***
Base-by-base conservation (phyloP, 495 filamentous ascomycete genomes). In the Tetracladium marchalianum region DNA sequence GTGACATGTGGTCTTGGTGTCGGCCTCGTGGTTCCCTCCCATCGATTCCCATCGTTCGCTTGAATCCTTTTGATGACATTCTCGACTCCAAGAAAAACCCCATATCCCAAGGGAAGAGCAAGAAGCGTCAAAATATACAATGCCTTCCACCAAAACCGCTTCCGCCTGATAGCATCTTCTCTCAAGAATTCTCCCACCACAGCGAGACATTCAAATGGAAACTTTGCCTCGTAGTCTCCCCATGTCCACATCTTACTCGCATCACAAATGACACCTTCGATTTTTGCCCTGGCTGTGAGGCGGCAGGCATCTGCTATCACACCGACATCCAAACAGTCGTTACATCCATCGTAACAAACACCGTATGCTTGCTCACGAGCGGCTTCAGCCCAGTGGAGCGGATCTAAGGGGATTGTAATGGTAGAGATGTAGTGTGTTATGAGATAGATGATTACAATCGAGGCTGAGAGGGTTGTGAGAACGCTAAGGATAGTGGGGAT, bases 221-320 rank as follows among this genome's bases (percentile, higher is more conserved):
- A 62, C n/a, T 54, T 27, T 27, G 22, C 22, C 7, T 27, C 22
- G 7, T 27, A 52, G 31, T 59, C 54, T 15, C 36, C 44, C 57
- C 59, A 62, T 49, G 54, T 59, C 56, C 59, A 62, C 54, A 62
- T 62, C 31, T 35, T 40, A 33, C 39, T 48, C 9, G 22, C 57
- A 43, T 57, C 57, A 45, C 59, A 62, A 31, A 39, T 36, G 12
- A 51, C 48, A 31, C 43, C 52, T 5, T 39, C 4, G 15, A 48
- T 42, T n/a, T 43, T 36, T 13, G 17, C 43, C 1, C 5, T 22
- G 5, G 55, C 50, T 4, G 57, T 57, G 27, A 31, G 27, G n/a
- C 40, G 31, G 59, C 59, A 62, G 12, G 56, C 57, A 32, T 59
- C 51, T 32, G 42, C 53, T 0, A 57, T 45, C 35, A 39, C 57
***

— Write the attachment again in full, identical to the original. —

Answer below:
Base-by-base conservation (phyloP, 495 filamentous ascomycete genomes). In the Tetracladium marchalianum region DNA sequence GTGACATGTGGTCTTGGTGTCGGCCTCGTGGTTCCCTCCCATCGATTCCCATCGTTCGCTTGAATCCTTTTGATGACATTCTCGACTCCAAGAAAAACCCCATATCCCAAGGGAAGAGCAAGAAGCGTCAAAATATACAATGCCTTCCACCAAAACCGCTTCCGCCTGATAGCATCTTCTCTCAAGAATTCTCCCACCACAGCGAGACATTCAAATGGAAACTTTGCCTCGTAGTCTCCCCATGTCCACATCTTACTCGCATCACAAATGACACCTTCGATTTTTGCCCTGGCTGTGAGGCGGCAGGCATCTGCTATCACACCGACATCCAAACAGTCGTTACATCCATCGTAACAAACACCGTATGCTTGCTCACGAGCGGCTTCAGCCCAGTGGAGCGGATCTAAGGGGATTGTAATGGTAGAGATGTAGTGTGTTATGAGATAGATGATTACAATCGAGGCTGAGAGGGTTGTGAGAACGCTAAGGATAGTGGGGAT, bases 221-320 rank as follows among this genome's bases (percentile, higher is more conserved):
- A 62, C n/a, T 54, T 27, T 27, G 22, C 22, C 7, T 27, C 22
- G 7, T 27, A 52, G 31, T 59, C 54, T 15, C 36, C 44, C 57
- C 59, A 62, T 49, G 54, T 59, C 56, C 59, A 62, C 54, A 62
- T 62, C 31, T 35, T 40, A 33, C 39, T 48, C 9, G 22, C 57
- A 43, T 57, C 57, A 45, C 59, A 62, A 31, A 39, T 36, G 12
- A 51, C 48, A 31, C 43, C 52, T 5, T 39, C 4, G 15, A 48
- T 42, T n/a, T 43, T 36, T 13, G 17, C 43, C 1, C 5, T 22
- G 5, G 55, C 50, T 4, G 57, T 57, G 27, A 31, G 27, G n/a
- C 40, G 31, G 59, C 59, A 62, G 12, G 56, C 57, A 32, T 59
- C 51, T 32, G 42, C 53, T 0, A 57, T 45, C 35, A 39, C 57